OHIO VALLEY — As Memorial Day approaches, paper poppies begin appearing across the United States. Veterans set up at various sites the week before Memorial Day, offering a poppy in exchange for a donation, or just to offer a poppy to a passerby in remembrance of soldiers who died in battle.
On September 27, 1920, the poppy became the official flower of the American Legion family to memorialize the soldiers who fought and died during the first World War. In 1924, the distribution of poppies became a national program of the American Legion.
Poppies are used to remember those who have given their lives in battle because the flowers grew on the battlefields in Europe after World War One ended. The earth was scared from the weapons used during the fighting, so much so that nothing was growing, except for the red poppies that sprang up through the debris left from grenades, mines, artillery, mortars, poison gas, and the trodden earth from tanks and armoured vehicles.
Canadian physician Lieutenant-Colonel John McCrae was inspired to write “Flanders Field on May 3, 1915, after presiding over the funeral of friend and fellow soldier Lieutenant Alexis Helmer who had died in the Second Battle of Ypres. According to legend, fellow soldiers retrieved the poem after McCrae discarded it.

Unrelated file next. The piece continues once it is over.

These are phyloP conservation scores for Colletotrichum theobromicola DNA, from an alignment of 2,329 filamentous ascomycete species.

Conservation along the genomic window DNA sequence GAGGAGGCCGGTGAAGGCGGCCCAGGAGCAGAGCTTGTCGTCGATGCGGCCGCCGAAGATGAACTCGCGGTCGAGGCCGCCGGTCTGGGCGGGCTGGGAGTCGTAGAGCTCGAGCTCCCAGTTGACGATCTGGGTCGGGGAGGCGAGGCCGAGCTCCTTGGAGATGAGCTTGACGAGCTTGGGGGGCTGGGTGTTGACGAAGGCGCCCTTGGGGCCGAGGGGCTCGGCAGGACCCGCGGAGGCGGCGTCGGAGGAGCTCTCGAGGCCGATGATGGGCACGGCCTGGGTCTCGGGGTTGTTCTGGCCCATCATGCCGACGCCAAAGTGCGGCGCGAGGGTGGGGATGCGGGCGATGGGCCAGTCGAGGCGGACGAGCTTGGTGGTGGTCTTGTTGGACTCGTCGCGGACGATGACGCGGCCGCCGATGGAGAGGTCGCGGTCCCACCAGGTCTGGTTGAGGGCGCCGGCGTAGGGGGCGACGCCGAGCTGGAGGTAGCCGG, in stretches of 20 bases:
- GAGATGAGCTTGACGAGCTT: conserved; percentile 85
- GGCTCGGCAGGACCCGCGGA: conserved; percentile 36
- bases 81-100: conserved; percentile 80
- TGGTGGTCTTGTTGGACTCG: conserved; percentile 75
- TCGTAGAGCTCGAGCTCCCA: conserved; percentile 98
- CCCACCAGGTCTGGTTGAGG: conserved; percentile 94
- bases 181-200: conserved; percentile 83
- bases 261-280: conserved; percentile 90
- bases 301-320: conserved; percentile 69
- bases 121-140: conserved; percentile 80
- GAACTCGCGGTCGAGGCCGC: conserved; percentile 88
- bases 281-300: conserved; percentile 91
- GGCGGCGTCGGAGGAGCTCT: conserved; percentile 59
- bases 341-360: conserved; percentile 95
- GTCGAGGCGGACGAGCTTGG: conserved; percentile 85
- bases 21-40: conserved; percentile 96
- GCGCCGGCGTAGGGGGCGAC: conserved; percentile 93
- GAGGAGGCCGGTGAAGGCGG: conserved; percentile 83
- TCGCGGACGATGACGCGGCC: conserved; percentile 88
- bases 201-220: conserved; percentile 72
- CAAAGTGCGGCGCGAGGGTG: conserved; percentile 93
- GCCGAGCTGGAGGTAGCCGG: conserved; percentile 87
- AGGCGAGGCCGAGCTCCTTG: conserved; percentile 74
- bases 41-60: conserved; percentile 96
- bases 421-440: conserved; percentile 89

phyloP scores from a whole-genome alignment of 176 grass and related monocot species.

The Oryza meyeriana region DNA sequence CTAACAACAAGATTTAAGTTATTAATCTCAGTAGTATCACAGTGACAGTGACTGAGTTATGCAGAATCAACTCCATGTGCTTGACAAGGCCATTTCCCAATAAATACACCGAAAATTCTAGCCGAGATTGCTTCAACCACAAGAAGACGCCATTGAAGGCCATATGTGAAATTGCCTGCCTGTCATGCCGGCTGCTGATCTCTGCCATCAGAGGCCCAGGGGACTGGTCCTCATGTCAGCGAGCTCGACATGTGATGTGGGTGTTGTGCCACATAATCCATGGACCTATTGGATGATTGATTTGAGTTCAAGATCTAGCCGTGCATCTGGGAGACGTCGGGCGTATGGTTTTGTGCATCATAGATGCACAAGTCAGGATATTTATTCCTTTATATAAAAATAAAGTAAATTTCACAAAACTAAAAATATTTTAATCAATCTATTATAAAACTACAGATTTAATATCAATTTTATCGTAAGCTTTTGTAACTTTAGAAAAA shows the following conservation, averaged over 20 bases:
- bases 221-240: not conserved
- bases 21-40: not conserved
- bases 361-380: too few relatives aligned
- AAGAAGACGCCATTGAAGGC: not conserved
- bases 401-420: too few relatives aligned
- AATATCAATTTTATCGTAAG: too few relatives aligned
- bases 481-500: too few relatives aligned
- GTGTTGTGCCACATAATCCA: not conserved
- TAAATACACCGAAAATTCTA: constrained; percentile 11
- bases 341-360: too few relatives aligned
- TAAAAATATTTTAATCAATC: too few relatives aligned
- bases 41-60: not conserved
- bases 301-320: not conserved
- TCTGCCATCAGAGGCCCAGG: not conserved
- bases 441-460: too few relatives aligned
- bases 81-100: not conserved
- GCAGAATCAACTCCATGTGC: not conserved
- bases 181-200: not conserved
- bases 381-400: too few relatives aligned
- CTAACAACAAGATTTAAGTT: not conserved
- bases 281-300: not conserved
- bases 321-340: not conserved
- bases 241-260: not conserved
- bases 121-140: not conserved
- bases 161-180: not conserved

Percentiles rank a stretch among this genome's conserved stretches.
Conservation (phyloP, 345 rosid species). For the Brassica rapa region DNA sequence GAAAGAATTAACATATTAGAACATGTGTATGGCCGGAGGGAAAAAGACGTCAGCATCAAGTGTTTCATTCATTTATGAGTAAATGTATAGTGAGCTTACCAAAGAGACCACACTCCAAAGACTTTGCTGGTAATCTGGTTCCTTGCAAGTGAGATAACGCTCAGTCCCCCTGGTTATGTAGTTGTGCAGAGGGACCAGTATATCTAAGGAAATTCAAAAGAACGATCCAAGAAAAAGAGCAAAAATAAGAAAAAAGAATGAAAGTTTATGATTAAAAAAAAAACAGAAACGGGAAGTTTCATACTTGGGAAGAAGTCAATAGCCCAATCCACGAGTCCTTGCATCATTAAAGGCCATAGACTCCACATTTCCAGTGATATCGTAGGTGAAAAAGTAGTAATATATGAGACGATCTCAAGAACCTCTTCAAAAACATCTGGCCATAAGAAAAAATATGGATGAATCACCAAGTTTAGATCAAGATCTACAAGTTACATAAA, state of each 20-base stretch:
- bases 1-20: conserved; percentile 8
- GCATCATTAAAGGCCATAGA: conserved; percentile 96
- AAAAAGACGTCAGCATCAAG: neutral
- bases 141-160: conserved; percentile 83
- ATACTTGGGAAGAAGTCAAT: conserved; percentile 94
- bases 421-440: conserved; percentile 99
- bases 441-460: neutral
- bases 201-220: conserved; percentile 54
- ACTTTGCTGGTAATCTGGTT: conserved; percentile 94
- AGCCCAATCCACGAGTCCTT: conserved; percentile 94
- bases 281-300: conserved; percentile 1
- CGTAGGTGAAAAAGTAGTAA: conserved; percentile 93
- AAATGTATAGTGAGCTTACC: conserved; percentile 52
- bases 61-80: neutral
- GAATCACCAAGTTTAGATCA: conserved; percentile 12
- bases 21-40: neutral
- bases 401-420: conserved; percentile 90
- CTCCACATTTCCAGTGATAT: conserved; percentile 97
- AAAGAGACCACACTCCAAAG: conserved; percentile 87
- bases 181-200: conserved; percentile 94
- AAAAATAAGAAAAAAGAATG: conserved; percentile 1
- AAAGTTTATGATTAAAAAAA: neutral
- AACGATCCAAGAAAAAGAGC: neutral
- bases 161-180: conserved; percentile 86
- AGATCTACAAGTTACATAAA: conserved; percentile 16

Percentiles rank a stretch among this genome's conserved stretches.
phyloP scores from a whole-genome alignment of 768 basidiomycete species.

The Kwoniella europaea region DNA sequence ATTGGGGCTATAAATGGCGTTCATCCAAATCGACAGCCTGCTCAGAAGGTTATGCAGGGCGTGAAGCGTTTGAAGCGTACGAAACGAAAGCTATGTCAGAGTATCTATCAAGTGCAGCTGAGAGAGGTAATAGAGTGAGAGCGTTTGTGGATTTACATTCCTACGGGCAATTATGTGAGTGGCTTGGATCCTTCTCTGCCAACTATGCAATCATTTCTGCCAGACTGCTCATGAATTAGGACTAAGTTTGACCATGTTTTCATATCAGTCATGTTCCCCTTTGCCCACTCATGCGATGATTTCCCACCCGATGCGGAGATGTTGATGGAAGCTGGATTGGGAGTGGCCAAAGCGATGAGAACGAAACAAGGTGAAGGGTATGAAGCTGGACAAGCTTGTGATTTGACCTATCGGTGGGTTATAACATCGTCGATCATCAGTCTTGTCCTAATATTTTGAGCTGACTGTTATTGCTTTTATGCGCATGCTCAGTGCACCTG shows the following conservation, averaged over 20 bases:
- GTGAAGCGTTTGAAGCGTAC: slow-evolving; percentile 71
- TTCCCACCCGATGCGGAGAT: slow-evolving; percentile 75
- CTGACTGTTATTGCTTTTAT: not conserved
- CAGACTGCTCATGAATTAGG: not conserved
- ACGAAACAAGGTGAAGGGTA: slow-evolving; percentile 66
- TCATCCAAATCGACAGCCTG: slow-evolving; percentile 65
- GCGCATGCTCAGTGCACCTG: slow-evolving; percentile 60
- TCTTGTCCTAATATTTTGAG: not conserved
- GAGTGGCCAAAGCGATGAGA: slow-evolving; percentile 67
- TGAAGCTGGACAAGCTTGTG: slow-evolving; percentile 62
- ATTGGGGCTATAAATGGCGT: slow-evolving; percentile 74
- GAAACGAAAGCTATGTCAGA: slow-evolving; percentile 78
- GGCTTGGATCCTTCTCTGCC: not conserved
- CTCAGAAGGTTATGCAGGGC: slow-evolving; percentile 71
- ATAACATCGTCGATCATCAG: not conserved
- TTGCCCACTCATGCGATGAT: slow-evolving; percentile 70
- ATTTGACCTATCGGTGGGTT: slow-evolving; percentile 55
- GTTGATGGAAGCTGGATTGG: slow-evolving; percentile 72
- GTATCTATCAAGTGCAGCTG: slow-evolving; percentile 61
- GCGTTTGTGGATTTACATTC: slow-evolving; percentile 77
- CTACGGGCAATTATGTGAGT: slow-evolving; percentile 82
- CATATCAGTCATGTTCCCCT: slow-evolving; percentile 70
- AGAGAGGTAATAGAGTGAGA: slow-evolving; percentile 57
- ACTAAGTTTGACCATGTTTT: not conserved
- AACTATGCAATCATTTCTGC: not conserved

“In Flanders Fields” was first published on December 8 of that year in the London magazine Punch. The name comes from a common English name of the World War I battlefields in Belgium and France. It is one of the most quoted poems from the war.
The Pomeroy American Legion Auxiliary Post 39 has been active in the Buddy Poppy program for many years. This year the group will be collecting poppy donation Friday, May 27 and Saturday, May 28 from 10 to 4 at at the following locations: Farmers Bank, Pomeroy Peoples Bank, Middleport Home National Bank, and Weaving Stitches in Pomeroy, and from 10-7 at Powells Food Fair and Save-A-Lot. The Auxiliary will also be set up during the Meigs County Farmers Market from 10-1 on Saturday.
“Come see us for a donation and you’ll receive a poppy and shake the hand of an American Legion Post 39 member and listen to their stories, said Joann Newstrome, Post 39 Auxiliary president.
She encourages everyone to come and join them to learn more about our local veterans.
“The donations stay in Meigs County, ” Newstrome said. “They are used to buy our veterans in our local nursing homes Christmas gifts. We appreciate everyone’s support.”